Children’s colds have decreased this winter, (aka what ever happened to the flu epidemic this year?).
A pediatrician at the Boston Medical Center reports that the reduction in respiratory illnesses among young children is probably a side effect of them wearing masks against “that virus that we can not speak its name” (this week). “I don’t think anyone believes that a 3-year-old would keep on a mask, but they do. It’s amazing”. As a pediatrician who has seen newborns accept foot casts, learn how to mobilize very well with them, and watch elementary school children learn how to give themselves injections or even self-catheterize, I am not surprised. (BosGlobe 2/14/21)

Half a million sign up for ACA premium subsidy
With the number of uninsured Americans rising during the pandemic, the Biden administration on April 1, reopened the Affordable Care Act federal health insurance “markets” offering lower premium options, increased the premium subsides of the ACA, and extended the sign-up window for uninsured Americans to August 15. Despite efforts by the previous administration (another “name we dare not speak” per Colbert) tried to overturn the ACA, more than 20 million people remained under its coverage at the end of “his” term.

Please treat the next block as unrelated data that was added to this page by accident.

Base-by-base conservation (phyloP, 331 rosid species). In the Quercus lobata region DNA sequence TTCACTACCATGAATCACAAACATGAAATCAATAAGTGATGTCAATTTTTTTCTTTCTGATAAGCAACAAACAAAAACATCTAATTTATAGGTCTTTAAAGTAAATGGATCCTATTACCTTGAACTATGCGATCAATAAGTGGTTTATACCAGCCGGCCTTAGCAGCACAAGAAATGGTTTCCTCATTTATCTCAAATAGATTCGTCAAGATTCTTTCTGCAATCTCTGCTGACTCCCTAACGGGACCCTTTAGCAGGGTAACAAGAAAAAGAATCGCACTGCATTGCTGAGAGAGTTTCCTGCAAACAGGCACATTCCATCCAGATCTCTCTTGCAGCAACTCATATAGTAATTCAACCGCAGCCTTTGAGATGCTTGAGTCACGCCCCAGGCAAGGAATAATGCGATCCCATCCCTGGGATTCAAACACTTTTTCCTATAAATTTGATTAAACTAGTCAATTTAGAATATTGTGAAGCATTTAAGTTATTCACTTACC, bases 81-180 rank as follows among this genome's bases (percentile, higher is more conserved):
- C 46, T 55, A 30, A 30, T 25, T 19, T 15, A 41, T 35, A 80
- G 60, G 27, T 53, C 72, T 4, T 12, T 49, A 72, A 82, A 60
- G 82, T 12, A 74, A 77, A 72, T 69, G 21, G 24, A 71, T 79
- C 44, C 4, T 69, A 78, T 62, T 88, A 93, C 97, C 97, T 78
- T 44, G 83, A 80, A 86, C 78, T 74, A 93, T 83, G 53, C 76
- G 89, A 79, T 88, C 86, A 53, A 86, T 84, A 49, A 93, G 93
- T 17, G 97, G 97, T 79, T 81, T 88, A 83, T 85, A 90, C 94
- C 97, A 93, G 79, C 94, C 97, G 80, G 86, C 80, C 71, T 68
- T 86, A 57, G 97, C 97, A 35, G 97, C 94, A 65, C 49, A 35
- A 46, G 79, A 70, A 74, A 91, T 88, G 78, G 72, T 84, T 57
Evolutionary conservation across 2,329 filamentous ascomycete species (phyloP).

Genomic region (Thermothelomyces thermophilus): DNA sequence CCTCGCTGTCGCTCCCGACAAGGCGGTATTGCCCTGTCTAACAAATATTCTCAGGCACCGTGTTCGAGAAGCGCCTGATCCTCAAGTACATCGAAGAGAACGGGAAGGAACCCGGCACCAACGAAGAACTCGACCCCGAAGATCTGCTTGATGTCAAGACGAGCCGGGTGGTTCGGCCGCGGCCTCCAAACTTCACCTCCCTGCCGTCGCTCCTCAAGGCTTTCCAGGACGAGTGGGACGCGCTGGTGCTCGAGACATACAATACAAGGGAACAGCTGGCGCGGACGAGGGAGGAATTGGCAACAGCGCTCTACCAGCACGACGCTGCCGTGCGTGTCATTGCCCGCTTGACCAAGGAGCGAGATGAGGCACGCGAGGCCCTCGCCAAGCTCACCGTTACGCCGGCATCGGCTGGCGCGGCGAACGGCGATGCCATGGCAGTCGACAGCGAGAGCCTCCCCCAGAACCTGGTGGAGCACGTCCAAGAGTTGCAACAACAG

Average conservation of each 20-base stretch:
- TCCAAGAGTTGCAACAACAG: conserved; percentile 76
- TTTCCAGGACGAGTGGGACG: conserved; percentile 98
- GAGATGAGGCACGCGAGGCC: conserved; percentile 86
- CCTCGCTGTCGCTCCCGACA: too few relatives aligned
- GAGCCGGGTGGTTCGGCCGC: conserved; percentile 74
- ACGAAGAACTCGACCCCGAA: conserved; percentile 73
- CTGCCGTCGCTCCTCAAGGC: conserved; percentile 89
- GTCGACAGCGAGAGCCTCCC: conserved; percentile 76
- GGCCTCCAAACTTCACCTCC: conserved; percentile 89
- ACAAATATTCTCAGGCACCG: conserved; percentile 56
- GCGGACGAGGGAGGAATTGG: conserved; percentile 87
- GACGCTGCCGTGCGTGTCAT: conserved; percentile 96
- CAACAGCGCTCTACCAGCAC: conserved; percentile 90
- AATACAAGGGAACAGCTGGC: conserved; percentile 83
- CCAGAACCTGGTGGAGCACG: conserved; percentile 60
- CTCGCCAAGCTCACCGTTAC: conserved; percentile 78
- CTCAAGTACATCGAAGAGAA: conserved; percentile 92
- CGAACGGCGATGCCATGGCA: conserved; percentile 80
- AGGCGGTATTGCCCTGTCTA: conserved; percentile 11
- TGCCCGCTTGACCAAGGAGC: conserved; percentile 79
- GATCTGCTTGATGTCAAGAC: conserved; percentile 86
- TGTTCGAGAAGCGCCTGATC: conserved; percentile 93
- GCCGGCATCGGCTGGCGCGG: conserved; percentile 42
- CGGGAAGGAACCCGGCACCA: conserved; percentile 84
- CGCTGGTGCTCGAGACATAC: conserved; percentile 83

Remember the other epidemic?
CVS, Walgreens, Walmart, RiteAid and other pharmacy owners are facing thousands of lawsuits brought by governments in at least nine different states seeking to recover the costs of police work and drug treatments related to opioid overuse. The first trial is scheduled for November 2021 in Ohio. If opioid distributors (pharmaceutical companies) like Johnson & Johnson ,McKesson, and Perdue can seal a deal for settlement of their lawsuits for a total of $21 billion (that is a “B”), there are big bucks involved and the pharmacy chains hope that juries will agree that they were “just following orders from licensed doctors”. (BosGlobe 4/8/21)

. . . and legalization of marijuana?
Tobacco companies are gearing up to enter the booming market of recreational marijuana. In 2018 the makers of Marlboro cigarettes invested $1.8 billion (another “B”) in a cannabis producing company and $12.8 billion (“B” once again) in Juul, the maker of nicotine vape products. It is true that nobody has ever overdosed on marijuana, but there are other lung-damaging chemicals in the smoking products besides the nicotine, which we now know is truly addictive. Data suggests that “rigorous public health regulations for marijuana” that sharply restrict advertising and packaging that appeal to children have resulted in reduced youth usage rates in those states that have legalized adult marijuana use. To avoid the “past tragic public health consequences of cigarettes . . .federal policy makers should work with tobacco control and state-level marijuana experts to prevent Big Tobacco 2.0” from taking over. (BosGlobe 4/8/21 – from Dug Enforcement and Policy Center, Ohio University)